Sunday, November 10, 2013

The Amazon Riverboat Journey

For many travelers, the journey itself constitute as much of the trip experience as the destination. Sometimes more. Especially for long term budget backpacking trips, often than not, the time spent on the road is quite substantial. Of course, it need not be on the "road" per se. It could be on water/air etc. And arguably one of my most memorable travel experience would be the riverboat journey on the Amazon.

There are actually quite a number of options for a journey on the Amazon river. The most common ones are from Iquitos in Peru to Leticia in Colombia, Leticia to Manaus in Brazil, and even continuing within Brazil from Manaus to Belem. You have the options of slow boats and fast boats, and of course whether to go upstream or downstream. The journey from west to east is downstream, so its faster. I took the the boat from Leticia to Manaus, a 4D3N journey.

Leticia itself is quite interesting as a tri-border town. Tabatinga is the Brazilian town next to it, and is separated just by a street! Santa Rosa, a Peruvian island, is just a 5-minute boat ride away. There is a Brazilian consulate in Leticia, which processed my Brazil visa application in a day. Boat tickets are bought on the day itself, on the port in Tabatinga.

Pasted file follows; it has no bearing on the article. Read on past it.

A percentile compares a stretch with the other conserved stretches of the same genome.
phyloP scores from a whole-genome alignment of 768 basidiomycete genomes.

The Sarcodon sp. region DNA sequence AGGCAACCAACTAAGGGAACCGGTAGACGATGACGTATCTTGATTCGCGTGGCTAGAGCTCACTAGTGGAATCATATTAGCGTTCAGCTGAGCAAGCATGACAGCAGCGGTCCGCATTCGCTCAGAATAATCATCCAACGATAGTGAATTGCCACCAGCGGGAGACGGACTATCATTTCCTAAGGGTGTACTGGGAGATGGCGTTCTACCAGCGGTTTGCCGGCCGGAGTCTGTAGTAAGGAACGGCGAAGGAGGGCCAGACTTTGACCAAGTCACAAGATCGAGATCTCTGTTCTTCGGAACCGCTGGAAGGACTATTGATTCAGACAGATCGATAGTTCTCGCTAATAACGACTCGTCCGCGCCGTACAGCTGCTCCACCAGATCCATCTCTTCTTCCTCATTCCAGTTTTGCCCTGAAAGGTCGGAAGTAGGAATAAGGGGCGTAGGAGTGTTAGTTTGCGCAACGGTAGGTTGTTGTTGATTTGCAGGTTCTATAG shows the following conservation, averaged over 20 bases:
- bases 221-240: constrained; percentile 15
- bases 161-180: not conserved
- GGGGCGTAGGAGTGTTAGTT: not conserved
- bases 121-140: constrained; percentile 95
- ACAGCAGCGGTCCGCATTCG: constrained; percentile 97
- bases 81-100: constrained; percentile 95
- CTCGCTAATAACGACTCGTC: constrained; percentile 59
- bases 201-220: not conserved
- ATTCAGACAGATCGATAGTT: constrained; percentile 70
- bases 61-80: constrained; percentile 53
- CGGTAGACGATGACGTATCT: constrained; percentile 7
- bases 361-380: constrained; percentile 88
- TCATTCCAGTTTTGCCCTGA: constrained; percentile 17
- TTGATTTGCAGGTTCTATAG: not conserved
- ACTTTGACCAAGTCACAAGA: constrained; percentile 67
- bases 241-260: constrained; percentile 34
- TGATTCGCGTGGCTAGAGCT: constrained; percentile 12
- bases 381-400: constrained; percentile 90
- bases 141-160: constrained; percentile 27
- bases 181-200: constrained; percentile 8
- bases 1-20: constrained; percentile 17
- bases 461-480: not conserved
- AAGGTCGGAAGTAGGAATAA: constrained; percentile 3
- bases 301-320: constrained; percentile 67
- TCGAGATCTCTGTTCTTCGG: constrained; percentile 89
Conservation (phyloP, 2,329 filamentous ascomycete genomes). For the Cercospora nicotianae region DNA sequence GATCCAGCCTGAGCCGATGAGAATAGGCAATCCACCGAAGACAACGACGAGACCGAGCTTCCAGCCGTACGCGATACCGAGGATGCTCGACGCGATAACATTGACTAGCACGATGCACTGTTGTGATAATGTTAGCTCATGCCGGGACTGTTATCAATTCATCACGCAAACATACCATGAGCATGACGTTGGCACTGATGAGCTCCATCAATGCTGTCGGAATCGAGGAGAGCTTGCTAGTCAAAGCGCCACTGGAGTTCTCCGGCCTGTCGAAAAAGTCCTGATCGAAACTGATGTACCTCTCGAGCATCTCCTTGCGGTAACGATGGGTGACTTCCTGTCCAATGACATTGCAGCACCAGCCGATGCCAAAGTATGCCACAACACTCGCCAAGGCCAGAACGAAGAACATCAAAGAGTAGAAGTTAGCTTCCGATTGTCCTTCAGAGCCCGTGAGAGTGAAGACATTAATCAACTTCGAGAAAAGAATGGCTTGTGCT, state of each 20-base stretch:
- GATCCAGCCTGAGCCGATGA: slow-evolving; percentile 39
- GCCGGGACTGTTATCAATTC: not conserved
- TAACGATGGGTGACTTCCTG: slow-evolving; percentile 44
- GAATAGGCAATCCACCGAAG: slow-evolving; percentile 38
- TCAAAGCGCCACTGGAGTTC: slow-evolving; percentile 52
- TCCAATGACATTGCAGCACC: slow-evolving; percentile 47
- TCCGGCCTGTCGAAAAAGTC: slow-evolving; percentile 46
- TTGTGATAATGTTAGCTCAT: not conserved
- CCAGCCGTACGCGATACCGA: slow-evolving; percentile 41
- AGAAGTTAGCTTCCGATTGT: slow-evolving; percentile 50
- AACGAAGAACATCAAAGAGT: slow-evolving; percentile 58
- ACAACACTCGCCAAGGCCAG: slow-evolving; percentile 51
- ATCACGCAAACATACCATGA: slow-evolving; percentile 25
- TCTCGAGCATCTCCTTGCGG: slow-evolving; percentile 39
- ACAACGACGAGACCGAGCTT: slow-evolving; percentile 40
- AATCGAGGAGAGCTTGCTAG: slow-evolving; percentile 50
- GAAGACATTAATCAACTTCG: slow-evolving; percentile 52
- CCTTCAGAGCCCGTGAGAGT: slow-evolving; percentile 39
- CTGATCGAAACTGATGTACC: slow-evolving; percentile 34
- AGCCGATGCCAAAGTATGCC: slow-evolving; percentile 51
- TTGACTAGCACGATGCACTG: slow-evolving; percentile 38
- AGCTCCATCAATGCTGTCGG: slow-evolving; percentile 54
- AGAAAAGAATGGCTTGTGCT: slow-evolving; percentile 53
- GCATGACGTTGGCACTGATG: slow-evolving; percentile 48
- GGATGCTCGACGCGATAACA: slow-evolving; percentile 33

There are a very limited number of cabins on the riverboat, but the "magic" of the experience is doing it the local way. Which entails buying/getting a hammock in Leticia/Tabatinga, and getting comfortable with/in it. Yes, the 3 nights spent onboard the boat would be on your hammock, but still, that knowledge did little to prepare myself for the culture shock that follows. I guess it was the chaotic unexpected-ness of the whole situation that caught me.

Nevertheless, after things settle down, I find myself able to just relax and appreciate the journey. You need not confine yourself to your hammock, and there is a small cafeteria bar on the top deck (although also filled with hammocks). I find myself spending most of the time enjoying the views and the breeze at the two sides of the boat. After all, I was cruising down the Amazon river, and like the Trans-Siberian rail, was one of those dream journeys I had dreamed of, coming true.

For those of you who have slept in temple grounds, stayed in jungle huts, bunked in 30-bed dorms, or camped in desert dunes, try hammocking along the Amazon river! I'll bet it'll be one of your most memorable travel experience too!

Start of trip - the "less crowded" moment....

Introduction to Amazon fruits 101

Hammocks "night scene"

Enjoying the views/ride

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